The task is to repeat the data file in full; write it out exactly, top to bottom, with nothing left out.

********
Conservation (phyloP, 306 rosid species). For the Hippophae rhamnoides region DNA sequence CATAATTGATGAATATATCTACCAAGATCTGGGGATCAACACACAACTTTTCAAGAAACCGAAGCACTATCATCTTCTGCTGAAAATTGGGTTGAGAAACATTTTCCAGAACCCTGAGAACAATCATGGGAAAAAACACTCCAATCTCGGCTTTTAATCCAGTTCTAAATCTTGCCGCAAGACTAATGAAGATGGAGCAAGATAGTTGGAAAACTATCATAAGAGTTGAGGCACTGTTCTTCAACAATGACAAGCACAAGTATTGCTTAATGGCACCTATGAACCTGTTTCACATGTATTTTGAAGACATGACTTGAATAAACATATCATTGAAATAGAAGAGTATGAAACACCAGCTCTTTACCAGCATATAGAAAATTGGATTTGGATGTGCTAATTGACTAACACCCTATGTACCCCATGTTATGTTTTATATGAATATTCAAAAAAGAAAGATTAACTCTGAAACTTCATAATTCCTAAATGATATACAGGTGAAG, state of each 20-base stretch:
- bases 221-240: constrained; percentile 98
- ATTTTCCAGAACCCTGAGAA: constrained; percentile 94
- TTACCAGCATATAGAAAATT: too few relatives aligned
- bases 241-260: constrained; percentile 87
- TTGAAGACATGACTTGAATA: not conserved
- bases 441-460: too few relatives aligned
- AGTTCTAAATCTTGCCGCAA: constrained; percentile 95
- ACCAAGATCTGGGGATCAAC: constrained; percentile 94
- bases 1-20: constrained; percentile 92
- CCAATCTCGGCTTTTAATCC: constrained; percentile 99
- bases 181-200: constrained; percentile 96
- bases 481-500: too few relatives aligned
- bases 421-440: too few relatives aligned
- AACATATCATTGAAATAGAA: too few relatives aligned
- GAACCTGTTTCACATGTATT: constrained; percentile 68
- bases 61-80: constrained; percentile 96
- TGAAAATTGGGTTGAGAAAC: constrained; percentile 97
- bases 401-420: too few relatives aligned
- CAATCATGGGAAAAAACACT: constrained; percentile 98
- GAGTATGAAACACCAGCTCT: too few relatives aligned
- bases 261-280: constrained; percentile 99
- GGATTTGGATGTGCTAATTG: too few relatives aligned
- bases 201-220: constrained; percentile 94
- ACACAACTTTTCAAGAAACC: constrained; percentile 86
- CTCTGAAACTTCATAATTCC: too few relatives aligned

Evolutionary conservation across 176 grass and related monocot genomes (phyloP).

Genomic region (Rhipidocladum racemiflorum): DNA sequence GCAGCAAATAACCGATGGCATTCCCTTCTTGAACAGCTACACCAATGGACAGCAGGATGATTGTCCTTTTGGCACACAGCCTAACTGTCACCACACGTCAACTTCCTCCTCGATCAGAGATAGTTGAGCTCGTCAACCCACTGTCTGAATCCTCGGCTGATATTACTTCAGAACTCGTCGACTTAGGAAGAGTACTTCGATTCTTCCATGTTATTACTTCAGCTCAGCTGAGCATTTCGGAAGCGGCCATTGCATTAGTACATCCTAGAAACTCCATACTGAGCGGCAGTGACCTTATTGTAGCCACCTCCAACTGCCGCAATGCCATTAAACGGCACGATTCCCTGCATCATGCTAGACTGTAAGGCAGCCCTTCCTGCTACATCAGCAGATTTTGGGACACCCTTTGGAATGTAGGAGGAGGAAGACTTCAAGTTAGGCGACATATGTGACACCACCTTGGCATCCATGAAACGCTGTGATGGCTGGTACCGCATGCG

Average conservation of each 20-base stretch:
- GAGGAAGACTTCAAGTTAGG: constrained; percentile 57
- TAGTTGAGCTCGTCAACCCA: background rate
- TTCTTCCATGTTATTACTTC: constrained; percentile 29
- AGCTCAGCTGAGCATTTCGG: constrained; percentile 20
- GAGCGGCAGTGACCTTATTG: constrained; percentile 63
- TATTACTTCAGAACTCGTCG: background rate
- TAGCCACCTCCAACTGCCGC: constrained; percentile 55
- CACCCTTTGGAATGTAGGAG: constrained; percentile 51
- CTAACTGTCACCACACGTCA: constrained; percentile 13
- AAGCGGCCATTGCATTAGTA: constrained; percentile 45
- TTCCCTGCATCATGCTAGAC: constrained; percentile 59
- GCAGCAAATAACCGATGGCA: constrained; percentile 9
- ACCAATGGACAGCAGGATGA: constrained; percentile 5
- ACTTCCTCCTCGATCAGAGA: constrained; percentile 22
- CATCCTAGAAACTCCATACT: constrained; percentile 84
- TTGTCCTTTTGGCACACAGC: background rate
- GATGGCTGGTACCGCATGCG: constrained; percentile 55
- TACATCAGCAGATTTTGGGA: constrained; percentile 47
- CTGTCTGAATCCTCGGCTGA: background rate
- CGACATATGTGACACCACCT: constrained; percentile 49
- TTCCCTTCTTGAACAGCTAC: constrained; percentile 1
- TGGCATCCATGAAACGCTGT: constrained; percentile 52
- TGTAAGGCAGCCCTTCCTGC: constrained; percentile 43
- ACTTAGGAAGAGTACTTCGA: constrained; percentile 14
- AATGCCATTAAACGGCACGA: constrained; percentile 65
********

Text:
Conservation (phyloP, 306 rosid species). For the Hippophae rhamnoides region DNA sequence CATAATTGATGAATATATCTACCAAGATCTGGGGATCAACACACAACTTTTCAAGAAACCGAAGCACTATCATCTTCTGCTGAAAATTGGGTTGAGAAACATTTTCCAGAACCCTGAGAACAATCATGGGAAAAAACACTCCAATCTCGGCTTTTAATCCAGTTCTAAATCTTGCCGCAAGACTAATGAAGATGGAGCAAGATAGTTGGAAAACTATCATAAGAGTTGAGGCACTGTTCTTCAACAATGACAAGCACAAGTATTGCTTAATGGCACCTATGAACCTGTTTCACATGTATTTTGAAGACATGACTTGAATAAACATATCATTGAAATAGAAGAGTATGAAACACCAGCTCTTTACCAGCATATAGAAAATTGGATTTGGATGTGCTAATTGACTAACACCCTATGTACCCCATGTTATGTTTTATATGAATATTCAAAAAAGAAAGATTAACTCTGAAACTTCATAATTCCTAAATGATATACAGGTGAAG, state of each 20-base stretch:
- bases 221-240: constrained; percentile 98
- ATTTTCCAGAACCCTGAGAA: constrained; percentile 94
- TTACCAGCATATAGAAAATT: too few relatives aligned
- bases 241-260: constrained; percentile 87
- TTGAAGACATGACTTGAATA: not conserved
- bases 441-460: too few relatives aligned
- AGTTCTAAATCTTGCCGCAA: constrained; percentile 95
- ACCAAGATCTGGGGATCAAC: constrained; percentile 94
- bases 1-20: constrained; percentile 92
- CCAATCTCGGCTTTTAATCC: constrained; percentile 99
- bases 181-200: constrained; percentile 96
- bases 481-500: too few relatives aligned
- bases 421-440: too few relatives aligned
- AACATATCATTGAAATAGAA: too few relatives aligned
- GAACCTGTTTCACATGTATT: constrained; percentile 68
- bases 61-80: constrained; percentile 96
- TGAAAATTGGGTTGAGAAAC: constrained; percentile 97
- bases 401-420: too few relatives aligned
- CAATCATGGGAAAAAACACT: constrained; percentile 98
- GAGTATGAAACACCAGCTCT: too few relatives aligned
- bases 261-280: constrained; percentile 99
- GGATTTGGATGTGCTAATTG: too few relatives aligned
- bases 201-220: constrained; percentile 94
- ACACAACTTTTCAAGAAACC: constrained; percentile 86
- CTCTGAAACTTCATAATTCC: too few relatives aligned

Evolutionary conservation across 176 grass and related monocot genomes (phyloP).

Genomic region (Rhipidocladum racemiflorum): DNA sequence GCAGCAAATAACCGATGGCATTCCCTTCTTGAACAGCTACACCAATGGACAGCAGGATGATTGTCCTTTTGGCACACAGCCTAACTGTCACCACACGTCAACTTCCTCCTCGATCAGAGATAGTTGAGCTCGTCAACCCACTGTCTGAATCCTCGGCTGATATTACTTCAGAACTCGTCGACTTAGGAAGAGTACTTCGATTCTTCCATGTTATTACTTCAGCTCAGCTGAGCATTTCGGAAGCGGCCATTGCATTAGTACATCCTAGAAACTCCATACTGAGCGGCAGTGACCTTATTGTAGCCACCTCCAACTGCCGCAATGCCATTAAACGGCACGATTCCCTGCATCATGCTAGACTGTAAGGCAGCCCTTCCTGCTACATCAGCAGATTTTGGGACACCCTTTGGAATGTAGGAGGAGGAAGACTTCAAGTTAGGCGACATATGTGACACCACCTTGGCATCCATGAAACGCTGTGATGGCTGGTACCGCATGCG

Average conservation of each 20-base stretch:
- GAGGAAGACTTCAAGTTAGG: constrained; percentile 57
- TAGTTGAGCTCGTCAACCCA: background rate
- TTCTTCCATGTTATTACTTC: constrained; percentile 29
- AGCTCAGCTGAGCATTTCGG: constrained; percentile 20
- GAGCGGCAGTGACCTTATTG: constrained; percentile 63
- TATTACTTCAGAACTCGTCG: background rate
- TAGCCACCTCCAACTGCCGC: constrained; percentile 55
- CACCCTTTGGAATGTAGGAG: constrained; percentile 51
- CTAACTGTCACCACACGTCA: constrained; percentile 13
- AAGCGGCCATTGCATTAGTA: constrained; percentile 45
- TTCCCTGCATCATGCTAGAC: constrained; percentile 59
- GCAGCAAATAACCGATGGCA: constrained; percentile 9
- ACCAATGGACAGCAGGATGA: constrained; percentile 5
- ACTTCCTCCTCGATCAGAGA: constrained; percentile 22
- CATCCTAGAAACTCCATACT: constrained; percentile 84
- TTGTCCTTTTGGCACACAGC: background rate
- GATGGCTGGTACCGCATGCG: constrained; percentile 55
- TACATCAGCAGATTTTGGGA: constrained; percentile 47
- CTGTCTGAATCCTCGGCTGA: background rate
- CGACATATGTGACACCACCT: constrained; percentile 49
- TTCCCTTCTTGAACAGCTAC: constrained; percentile 1
- TGGCATCCATGAAACGCTGT: constrained; percentile 52
- TGTAAGGCAGCCCTTCCTGC: constrained; percentile 43
- ACTTAGGAAGAGTACTTCGA: constrained; percentile 14
- AATGCCATTAAACGGCACGA: constrained; percentile 65